When it comes to accessing new oil and gas supplies with tricone drilling, companies will sometimes get a chilly reception. But ironically, one of the coldest places on earth may be a hotbed of tricone activity in the years ahead.
While tricone drilling seems to offer infinite possibilities for securing vital resources, it cannot escape one simple truth: Resources – even those that are so efficiently gathered through tricone use – are finite. As a result, many oil and gas reserves around the world are declining significantly after decades of drilling.
So it should come as no surprise that a number of countries are warming to the idea of tricone drilling in the Arctic. With 13 percent of the planet's untapped oil deposits and 30 percent of natural gas reserves located above the Arctic Circle, it's a tempting target for oil dependent nations and their future tricone projects. Russia, Canada, the United States, Norway, Iceland and Denmark have all given their energy companies a not so subtle nudge to explore tricone drilling possibilities in the region.
If tricone drilling in the Arctic was easy, anyone could do it, and the countries targeting this area would be well on their way to extracting the treasure; but there are reasons that extensive tricone drilling hasn't happened yet. In winter, much of the area is covered by sea ice and there is the constant threat of severe storms, making tricone work challenging at best and hazardous at the worst of times. Of course, should drilling activity one day proceed on a large scale, tricone bits will prove invaluable, as their durability and quality give them the best chance of withstanding the harsh northern conditions.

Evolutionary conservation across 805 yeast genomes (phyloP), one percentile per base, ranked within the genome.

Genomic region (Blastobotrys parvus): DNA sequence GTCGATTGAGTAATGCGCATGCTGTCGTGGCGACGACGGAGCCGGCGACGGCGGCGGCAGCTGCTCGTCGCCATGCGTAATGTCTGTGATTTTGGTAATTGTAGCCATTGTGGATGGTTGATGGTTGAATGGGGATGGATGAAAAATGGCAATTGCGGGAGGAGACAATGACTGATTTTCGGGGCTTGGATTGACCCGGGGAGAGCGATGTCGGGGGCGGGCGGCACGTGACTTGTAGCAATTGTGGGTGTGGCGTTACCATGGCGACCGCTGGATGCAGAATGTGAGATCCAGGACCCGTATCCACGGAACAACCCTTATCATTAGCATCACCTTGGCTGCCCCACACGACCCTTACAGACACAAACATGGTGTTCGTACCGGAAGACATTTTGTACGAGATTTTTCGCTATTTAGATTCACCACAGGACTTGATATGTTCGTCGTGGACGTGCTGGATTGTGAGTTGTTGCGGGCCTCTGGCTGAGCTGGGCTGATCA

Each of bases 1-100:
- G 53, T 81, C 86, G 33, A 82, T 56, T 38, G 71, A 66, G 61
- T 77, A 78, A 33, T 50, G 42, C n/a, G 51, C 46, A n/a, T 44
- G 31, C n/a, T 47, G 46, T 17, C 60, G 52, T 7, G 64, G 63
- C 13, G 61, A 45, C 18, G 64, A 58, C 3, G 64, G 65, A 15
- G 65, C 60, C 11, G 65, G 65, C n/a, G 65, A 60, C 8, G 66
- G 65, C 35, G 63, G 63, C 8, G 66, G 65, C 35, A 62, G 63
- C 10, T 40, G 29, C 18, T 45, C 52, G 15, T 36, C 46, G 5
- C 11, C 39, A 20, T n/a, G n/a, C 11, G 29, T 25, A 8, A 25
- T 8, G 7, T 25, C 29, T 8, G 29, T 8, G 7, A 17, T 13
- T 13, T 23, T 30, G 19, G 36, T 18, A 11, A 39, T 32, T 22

This is one instance where global warming could actually be beneficial. In summer and fall, it will often reduce the amount of sea ice and facilitate extensive tricone drilling. What's the catch? The same phenomenon that minimizes sea ice may also lead to difficult weather conditions and other dangers, inhibiting that same tricone activity.
As is often the case, some of the most imposing obstacles to successful tricone efforts up north may come not from weather or geography, but from people. Fearing threats to wildlife and contamination of local waters, environmentalists and indigenous communities have filed lawsuits to prevent tricone drilling unless and until a satisfactory solution is found.
And in many ways, those who are pushing hardest for tricone projects in the Arctic may be their own worst enemies. A number of the boundary lines in the region have not yet been fully set or identified. As a result, several countries are laying claim to the area and the riches available through tricone drilling, going so far as to threaten military action should one of their rivals impinge on "their" territory.
A graphic illustration of the challenges inherent in Arctic tricone work is the experience of Shell, which has yet to drill a productive well with a tricone or anything else, in spite of spending billions of dollars on their efforts. Their experience has raised fears that a major spill following tricone drilling could be highly destructive, due in part to the ice floes and sea ice that might interfere with cleanup efforts.
Of course, nothing worth having comes easily, and the vast reserves of oil and gas that await tricone drilling in the Arctic are no exception. But it's a tribute to the industry's high regard for tricone bits that, if and when the puzzle of how to access the Arctic is solved, the tricone will surely be the centerpiece.